that like many service organisations it is a society with things it wishes
to remain private.

Those who are not Masons should be made aware where possible of the many
charities, large and small, that are supported by Freemasonry and made
aware, not by vast advertising campaigns but by word of mouth or in the
news columns of local newspapers.  It is important to stress that while we
support our own charities a vast number of those in receipt of monies are
often not masonically connected.

Freemasons should make sure that it is more widely known that Freemasonry
is not regarded as a substitute to religion but that it is based on belief
in a Supreme being, which in many faiths is interpreted as God.

W BRO G F HODSON (Chief Fire Officer)

The ideals of Freemasonry have ever been and will always continue to
inculcate into its members the philosophy of a spiritual, moral and
philanthropic way of life that will help to promote the highest possible
standards of the manner in which they conduct themselves towards the world
and their fellow creatures.  It is not sufficient merely to proclaim to the
general public and those who are not Freemasons that the principles and
tenets of Freemasonry which we try to incorporate into our general way of
life are necessary but we must show to the world not just by words but by
our actions and the very way we live and conduct ourselves in our daily
lives that by so doing we are endeavouring to try in some small measure to
make ourselves better persons and the world a better place in which to

W BRO J M MOREHEN (Practical and Scholarly Musician)

In our public relations we should remember that we are often highly
respected for our charitable work, which is usually imperfectly understood,
yet highly suspected for our privacy, often misconstrued as 'secrecy'
which, too, is often misunderstood.  Like many minority groups we are
rarely observed and perceived with total impartiality.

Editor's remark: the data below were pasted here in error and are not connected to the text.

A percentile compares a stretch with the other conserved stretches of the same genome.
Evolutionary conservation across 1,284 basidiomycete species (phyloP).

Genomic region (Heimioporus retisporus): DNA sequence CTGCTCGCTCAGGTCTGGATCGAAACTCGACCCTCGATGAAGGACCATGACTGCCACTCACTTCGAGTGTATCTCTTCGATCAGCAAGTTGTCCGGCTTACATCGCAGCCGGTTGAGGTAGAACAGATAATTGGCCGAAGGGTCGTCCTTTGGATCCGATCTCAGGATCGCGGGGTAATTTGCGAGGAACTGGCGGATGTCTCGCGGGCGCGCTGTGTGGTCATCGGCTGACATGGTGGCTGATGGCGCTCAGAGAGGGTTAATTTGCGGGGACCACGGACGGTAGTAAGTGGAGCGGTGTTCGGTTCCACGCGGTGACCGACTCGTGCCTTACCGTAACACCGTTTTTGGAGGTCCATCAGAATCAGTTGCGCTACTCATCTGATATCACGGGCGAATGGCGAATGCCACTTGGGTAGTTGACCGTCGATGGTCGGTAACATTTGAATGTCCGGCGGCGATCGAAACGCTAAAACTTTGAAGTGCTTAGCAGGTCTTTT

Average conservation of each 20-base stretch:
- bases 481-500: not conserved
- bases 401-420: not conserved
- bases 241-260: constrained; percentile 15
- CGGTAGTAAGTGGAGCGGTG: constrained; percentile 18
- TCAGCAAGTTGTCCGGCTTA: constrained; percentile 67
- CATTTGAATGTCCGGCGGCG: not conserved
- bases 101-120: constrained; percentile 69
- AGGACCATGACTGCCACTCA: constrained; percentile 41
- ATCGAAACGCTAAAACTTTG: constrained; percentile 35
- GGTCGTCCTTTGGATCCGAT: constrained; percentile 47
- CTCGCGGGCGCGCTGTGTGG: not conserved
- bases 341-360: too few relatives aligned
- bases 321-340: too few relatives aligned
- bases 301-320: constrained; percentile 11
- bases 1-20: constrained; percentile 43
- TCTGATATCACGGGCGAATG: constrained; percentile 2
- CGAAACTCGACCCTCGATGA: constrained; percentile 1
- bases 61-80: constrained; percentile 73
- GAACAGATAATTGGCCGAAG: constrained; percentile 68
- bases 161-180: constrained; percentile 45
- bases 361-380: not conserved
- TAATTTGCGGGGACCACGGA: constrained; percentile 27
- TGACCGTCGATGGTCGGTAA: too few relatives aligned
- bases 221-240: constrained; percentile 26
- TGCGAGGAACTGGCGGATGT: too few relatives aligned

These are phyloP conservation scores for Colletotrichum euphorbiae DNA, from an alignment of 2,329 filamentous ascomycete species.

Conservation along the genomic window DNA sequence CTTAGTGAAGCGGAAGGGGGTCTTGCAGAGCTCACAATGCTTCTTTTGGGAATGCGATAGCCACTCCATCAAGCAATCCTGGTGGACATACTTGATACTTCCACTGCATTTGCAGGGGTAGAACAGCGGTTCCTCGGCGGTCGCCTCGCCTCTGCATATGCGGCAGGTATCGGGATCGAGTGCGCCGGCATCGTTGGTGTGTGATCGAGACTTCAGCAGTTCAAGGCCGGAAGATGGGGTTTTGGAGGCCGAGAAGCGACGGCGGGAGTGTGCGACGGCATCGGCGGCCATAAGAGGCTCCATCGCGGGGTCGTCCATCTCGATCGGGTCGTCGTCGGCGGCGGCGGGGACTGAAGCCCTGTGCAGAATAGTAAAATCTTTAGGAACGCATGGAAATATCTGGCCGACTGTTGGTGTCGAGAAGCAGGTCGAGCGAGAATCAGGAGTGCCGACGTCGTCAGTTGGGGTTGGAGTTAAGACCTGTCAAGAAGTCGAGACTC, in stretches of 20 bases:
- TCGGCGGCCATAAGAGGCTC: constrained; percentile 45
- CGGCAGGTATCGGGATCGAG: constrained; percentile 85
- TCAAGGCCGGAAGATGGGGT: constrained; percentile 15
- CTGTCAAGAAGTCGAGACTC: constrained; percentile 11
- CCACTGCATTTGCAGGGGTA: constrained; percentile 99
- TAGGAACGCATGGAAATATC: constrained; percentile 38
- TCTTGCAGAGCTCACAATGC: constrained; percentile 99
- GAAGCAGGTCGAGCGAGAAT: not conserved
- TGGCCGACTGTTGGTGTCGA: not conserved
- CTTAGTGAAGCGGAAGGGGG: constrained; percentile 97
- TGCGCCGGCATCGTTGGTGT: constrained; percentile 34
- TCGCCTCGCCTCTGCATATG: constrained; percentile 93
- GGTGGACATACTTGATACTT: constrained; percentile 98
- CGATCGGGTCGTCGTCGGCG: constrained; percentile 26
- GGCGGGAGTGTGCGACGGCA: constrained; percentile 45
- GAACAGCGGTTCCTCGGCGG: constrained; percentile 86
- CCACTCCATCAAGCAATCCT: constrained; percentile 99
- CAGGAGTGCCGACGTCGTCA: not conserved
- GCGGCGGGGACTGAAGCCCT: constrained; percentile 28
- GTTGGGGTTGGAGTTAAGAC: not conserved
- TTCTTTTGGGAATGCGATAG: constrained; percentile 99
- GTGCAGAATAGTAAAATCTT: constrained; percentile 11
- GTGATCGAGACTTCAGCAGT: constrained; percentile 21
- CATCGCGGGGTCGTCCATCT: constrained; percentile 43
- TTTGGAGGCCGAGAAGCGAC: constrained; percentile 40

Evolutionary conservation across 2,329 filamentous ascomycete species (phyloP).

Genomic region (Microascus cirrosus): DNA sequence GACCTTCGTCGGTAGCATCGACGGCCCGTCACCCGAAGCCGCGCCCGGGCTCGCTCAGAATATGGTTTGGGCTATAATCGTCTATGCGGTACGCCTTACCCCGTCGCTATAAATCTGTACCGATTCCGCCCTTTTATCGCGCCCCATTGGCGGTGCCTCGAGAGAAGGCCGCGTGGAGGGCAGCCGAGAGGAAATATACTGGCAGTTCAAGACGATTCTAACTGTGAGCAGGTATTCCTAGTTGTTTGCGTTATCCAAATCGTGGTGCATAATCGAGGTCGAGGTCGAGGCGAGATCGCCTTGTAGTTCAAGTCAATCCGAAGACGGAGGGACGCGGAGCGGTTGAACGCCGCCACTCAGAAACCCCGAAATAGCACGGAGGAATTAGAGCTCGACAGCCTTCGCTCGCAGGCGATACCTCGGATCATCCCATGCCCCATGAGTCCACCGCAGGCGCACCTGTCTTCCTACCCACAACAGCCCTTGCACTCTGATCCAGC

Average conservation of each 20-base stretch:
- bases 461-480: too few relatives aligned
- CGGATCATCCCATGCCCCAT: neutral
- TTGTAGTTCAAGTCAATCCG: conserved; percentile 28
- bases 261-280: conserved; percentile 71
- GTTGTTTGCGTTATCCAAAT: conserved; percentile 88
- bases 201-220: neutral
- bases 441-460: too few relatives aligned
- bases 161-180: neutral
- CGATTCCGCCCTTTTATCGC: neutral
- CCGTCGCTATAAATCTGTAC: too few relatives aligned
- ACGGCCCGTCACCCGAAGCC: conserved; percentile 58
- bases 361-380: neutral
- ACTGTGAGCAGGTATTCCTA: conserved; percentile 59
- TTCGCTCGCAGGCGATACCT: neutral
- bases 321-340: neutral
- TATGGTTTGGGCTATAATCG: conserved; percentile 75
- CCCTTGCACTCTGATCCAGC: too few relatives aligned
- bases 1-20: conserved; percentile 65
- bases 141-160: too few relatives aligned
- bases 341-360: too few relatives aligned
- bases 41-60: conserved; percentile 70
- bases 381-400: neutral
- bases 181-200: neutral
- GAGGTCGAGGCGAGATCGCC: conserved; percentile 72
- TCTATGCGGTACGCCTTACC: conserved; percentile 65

And so, when we meet a Mason or a non-Mason alike we should behave as
though to a Brother for even if he is not, he may tomorrow experience the
joys of our Masonic fellowship.  Even if he never participates in our
fraternity, this does not make him in anyway unworthy of our Order.  Many
of us sought Freemasonry because men we knew and respected we understood to
be Masons.  Can we claim that, by our comportment, we have induced others
to seek the Craft?

We should always remember that through our words and deeds we speak and act
for several million members of our Order.

W BRO E H M SEAWARD (Civil Servant)

Freemasonry is not a society apart, it is a part of society.  It represents
stability and integrity in a constantly changing world.  Sadly this is not
the impression held by a substantial number of the general public.  For too
long too many of our members have hidden behind a pseudo secrecy which has
put a barrier between ourselves and the public.  Only by adopting a
positive approach can we avert suspicion.  It is unlikely that a high
profile publicity campaign would of itself arouse much public enthusiasm
towards us. It would be better tenaciously to use all opportunities to show
what Freemasonry is and does and to combat the mischievous attacks made on

We need to be seen publicly to be continuing and expanding our help to
non-Masonic charitable organisations and to gain publicity from joint
ventures with them.  We must emphasise our insistence on high levels of
integrity in our members and similarly our intentions to disbar those who
deliberately flaunt our principles.  Above all we must have the courage of
our convictions and be willing to show the public how these convictions can
effectively relate to life today.